The Center for the Living City presents a discussion with Glenna Lang, author of The Genius of Common Sense: The Story of Jane Jacobs and “The Death and Life of Great American Cities.” This book, originally written for young people, has been hailed by the Pulitzer Prize-winning architecture critic Robert Campbell as “the best short introduction yet to the life and work of one of the most influential Americans of her [Jane Jacobs’s] generation” for adults too.
In the 60’s when the “urban renewal” movement and its bulldozers were most aggressive, Jacobs correctly perceived that the new structures being built to replace the aging housing of our older cities were often far worse, in both their impact on society and their architectural sterility, than what urban planners identified as “the problem.” She was ridiculed and pilloried by the establishment, but her ideas quickly took hold, and no one ever looked at what made for livable and viable neighborhoods the same way again. Jane Jacobs, a heroine of common sense, never attended college but her observations, determination, and independent spirit led her to far different conclusions than those of the academics who surrounded her.
Genius of Common Sense will inspire readers of all ages and demonstrate that we learn vital life lessons from observing and thinking, and not just accepting what passes as “conventional wisdom.”
Join us for an evening of insight, observation, and action as we celebrate Jane Jacobs’s Centennial. There will be books available for purchase and a book signing after the event.
This event is made possible with support from the Utah Humanities and the Alta Club.
About Glenna Lang
Glenna Lang is the author of Genius of Common Sense: The Story of Jane Jacobs and “The Death and Life of Great American Cities,” a book for young adults of all ages, which was chosen as a 2009 Notable Book by both the New York Times and Smithsonian magazine. That same year, in collaboration with the Cambridge Historical Commission, she started an annual Jane Jacobs Walk, which has become a highlight of early May with the ever-growing participation of enthusiastic residents.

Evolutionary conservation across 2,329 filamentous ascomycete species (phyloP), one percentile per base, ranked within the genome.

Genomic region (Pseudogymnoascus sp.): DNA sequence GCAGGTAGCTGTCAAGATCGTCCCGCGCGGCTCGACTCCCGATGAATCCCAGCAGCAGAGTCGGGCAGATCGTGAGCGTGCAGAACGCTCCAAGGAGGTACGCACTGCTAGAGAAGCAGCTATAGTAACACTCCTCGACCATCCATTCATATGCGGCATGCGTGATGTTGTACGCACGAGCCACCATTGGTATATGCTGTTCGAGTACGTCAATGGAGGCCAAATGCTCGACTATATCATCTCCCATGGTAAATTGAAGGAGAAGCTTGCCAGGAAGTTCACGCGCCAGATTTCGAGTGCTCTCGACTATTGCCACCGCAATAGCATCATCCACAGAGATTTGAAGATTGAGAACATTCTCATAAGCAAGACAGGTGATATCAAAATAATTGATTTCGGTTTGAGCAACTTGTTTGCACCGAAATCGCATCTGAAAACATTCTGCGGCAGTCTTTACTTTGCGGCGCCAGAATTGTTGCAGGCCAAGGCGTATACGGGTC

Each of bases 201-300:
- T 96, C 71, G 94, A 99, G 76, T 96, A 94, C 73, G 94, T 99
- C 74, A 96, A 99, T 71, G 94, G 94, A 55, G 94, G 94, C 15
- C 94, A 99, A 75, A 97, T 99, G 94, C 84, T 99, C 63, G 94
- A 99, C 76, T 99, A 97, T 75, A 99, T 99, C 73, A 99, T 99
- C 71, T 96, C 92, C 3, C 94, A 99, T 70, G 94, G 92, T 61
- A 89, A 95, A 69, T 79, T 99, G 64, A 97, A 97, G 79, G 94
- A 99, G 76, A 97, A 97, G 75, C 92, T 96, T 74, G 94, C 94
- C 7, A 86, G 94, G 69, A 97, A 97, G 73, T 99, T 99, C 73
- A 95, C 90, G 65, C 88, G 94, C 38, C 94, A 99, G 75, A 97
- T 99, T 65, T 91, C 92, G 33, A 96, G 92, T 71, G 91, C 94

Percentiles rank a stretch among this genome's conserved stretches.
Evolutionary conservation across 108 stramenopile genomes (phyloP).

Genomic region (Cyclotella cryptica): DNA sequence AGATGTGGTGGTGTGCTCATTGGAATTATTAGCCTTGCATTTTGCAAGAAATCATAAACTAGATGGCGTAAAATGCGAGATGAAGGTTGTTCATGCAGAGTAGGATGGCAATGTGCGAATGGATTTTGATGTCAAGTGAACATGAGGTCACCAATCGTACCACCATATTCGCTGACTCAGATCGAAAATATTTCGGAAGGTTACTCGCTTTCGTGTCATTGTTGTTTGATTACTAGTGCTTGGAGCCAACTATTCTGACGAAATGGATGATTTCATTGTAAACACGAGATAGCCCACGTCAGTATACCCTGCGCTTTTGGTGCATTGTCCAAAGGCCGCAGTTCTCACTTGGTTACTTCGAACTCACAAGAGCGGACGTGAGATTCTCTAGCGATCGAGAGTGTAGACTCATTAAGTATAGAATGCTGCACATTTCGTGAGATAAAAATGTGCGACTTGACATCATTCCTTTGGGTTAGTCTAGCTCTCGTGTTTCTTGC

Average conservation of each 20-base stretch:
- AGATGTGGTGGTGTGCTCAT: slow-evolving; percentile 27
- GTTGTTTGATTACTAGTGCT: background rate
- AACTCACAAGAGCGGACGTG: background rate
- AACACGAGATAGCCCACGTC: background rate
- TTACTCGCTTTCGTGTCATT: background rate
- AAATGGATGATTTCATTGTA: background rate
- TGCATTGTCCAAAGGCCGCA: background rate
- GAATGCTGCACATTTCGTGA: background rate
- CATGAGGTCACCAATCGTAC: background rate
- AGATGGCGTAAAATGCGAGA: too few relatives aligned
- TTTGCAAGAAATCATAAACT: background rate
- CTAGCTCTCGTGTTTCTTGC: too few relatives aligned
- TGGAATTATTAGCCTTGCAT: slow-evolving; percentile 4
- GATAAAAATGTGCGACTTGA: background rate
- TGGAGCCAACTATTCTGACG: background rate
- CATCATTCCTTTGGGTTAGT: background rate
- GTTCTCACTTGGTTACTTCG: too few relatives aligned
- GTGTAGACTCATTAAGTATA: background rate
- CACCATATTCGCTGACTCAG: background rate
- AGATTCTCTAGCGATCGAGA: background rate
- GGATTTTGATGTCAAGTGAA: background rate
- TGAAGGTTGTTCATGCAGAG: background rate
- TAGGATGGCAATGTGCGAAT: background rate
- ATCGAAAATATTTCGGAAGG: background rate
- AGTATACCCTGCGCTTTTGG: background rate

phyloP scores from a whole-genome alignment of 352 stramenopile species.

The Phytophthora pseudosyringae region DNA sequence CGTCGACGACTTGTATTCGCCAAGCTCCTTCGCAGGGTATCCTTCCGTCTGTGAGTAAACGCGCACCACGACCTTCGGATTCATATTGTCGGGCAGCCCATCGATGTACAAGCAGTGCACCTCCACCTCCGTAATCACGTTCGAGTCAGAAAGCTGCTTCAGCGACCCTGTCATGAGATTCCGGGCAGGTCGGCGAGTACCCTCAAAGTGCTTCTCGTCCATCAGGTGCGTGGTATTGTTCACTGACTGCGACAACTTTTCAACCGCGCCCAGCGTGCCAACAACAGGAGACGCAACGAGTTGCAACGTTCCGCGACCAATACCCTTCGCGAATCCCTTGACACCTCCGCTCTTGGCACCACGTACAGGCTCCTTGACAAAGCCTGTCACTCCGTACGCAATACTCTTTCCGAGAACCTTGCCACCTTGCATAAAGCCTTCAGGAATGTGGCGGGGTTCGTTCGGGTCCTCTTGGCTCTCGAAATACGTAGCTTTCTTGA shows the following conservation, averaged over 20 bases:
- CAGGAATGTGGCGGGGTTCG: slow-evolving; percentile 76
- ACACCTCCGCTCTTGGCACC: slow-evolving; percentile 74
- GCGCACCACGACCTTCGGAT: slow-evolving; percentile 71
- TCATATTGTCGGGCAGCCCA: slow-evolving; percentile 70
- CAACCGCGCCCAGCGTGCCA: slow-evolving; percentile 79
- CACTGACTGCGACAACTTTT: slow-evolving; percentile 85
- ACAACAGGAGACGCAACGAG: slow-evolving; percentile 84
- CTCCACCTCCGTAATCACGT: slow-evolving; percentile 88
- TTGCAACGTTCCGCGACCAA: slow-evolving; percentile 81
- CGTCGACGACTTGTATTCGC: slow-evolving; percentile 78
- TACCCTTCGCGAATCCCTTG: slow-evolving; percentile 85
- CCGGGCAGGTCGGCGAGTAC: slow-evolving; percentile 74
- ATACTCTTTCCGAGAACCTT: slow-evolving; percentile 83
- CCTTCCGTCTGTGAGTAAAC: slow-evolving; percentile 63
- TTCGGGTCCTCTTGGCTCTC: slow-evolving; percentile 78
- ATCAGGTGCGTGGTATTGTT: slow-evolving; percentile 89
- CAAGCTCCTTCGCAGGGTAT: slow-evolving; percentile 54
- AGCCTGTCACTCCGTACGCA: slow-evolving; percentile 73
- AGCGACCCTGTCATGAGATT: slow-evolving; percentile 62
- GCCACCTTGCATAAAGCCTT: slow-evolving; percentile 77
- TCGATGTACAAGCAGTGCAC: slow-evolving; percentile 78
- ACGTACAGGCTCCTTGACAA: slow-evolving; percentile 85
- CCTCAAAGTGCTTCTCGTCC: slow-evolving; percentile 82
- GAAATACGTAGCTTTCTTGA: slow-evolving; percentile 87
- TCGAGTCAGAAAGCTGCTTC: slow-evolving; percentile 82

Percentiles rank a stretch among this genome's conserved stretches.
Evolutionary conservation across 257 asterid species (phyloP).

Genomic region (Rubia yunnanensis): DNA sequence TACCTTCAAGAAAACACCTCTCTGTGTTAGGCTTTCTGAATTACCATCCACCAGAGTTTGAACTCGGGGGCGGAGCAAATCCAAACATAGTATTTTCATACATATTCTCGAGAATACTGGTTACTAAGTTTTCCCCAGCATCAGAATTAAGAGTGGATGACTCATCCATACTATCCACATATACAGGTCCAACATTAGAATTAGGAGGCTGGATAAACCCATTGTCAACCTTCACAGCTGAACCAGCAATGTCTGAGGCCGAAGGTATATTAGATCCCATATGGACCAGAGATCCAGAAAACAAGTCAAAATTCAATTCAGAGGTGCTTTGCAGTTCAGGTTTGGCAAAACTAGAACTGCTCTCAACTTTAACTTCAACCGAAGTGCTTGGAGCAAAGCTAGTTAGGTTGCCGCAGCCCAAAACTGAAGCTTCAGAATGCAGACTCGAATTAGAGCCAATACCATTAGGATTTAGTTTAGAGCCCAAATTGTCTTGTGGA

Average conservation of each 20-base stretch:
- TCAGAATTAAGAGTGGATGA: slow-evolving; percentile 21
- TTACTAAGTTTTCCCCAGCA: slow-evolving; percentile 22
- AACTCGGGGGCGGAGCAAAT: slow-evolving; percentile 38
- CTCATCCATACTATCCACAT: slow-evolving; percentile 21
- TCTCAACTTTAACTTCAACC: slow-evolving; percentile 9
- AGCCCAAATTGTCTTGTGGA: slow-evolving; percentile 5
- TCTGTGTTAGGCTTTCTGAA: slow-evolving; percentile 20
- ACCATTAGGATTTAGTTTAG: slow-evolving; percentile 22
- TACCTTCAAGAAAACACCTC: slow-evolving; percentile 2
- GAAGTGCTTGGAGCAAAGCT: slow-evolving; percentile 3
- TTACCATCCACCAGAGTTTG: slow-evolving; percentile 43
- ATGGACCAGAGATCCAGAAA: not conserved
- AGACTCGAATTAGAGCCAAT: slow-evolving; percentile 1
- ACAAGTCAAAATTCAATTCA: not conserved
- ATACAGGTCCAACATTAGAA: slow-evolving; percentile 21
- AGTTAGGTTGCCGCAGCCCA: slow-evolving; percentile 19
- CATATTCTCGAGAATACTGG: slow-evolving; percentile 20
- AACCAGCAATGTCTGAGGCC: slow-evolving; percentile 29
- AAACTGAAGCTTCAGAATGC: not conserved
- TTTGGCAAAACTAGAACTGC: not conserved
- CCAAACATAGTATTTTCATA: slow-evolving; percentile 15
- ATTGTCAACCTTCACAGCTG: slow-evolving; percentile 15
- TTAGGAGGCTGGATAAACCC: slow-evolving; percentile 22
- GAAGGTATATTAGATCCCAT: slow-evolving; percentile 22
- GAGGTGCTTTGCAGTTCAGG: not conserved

Glenna teaches illustration and design at the School of the Museum of Fine Arts, Boston, where she seeks to engage students in projects for nonprofit organizations and other good causes. She graduated from the University of Chicago, where she loved gazing at Frank Lloyd Wright’s Robie House from her dormitory window and was shocked to learn of the routine destruction of Chicago’s other architectural gems. Her illustrations have appeared frequently in the Atlantic Monthly, the Boston Globe, and many other publications. She has written and illustrated five picture books for children, including the American Library Association’s prize-winner Looking Out for Sarah, depicting a day in the life of a seeing-eye dog and his owner from the dog’s point of view.
Are there dress requirements to enter the event?
Yes, please dress in business casual attire. Appropriate business casual attire is acceptable for both men and women. Jackets are not required but recommended. Women are encouraged to wear comparable attire.
Definition of business casual attire: normally acceptable “dress down” business attire including shirts with banded collar, slacks, and sports shirts. For women a pantsuit or dress, tailored pants, or skirt paired with a jacket, blouse, or sweater, are appropriate attire.
Jeans are acceptable when free of rips or tears, preferably dark in color, and worn with a collared shirt for men and a nice blouse or sweater for women. Sneakers and tennis shoes are not acceptable in the Bar and Grill.
Where can I contact the organizer with any questions?
If you have any questions, contact Chelsea at firstname.lastname@example.org
What are my transport/parking options getting to the event?
The Alta Club parking lot is located at 151 E. South Temple. It is an outdoor lot with a ramp indicating its entrance. The lot is located one quarter block Northeast, and across the street from the club.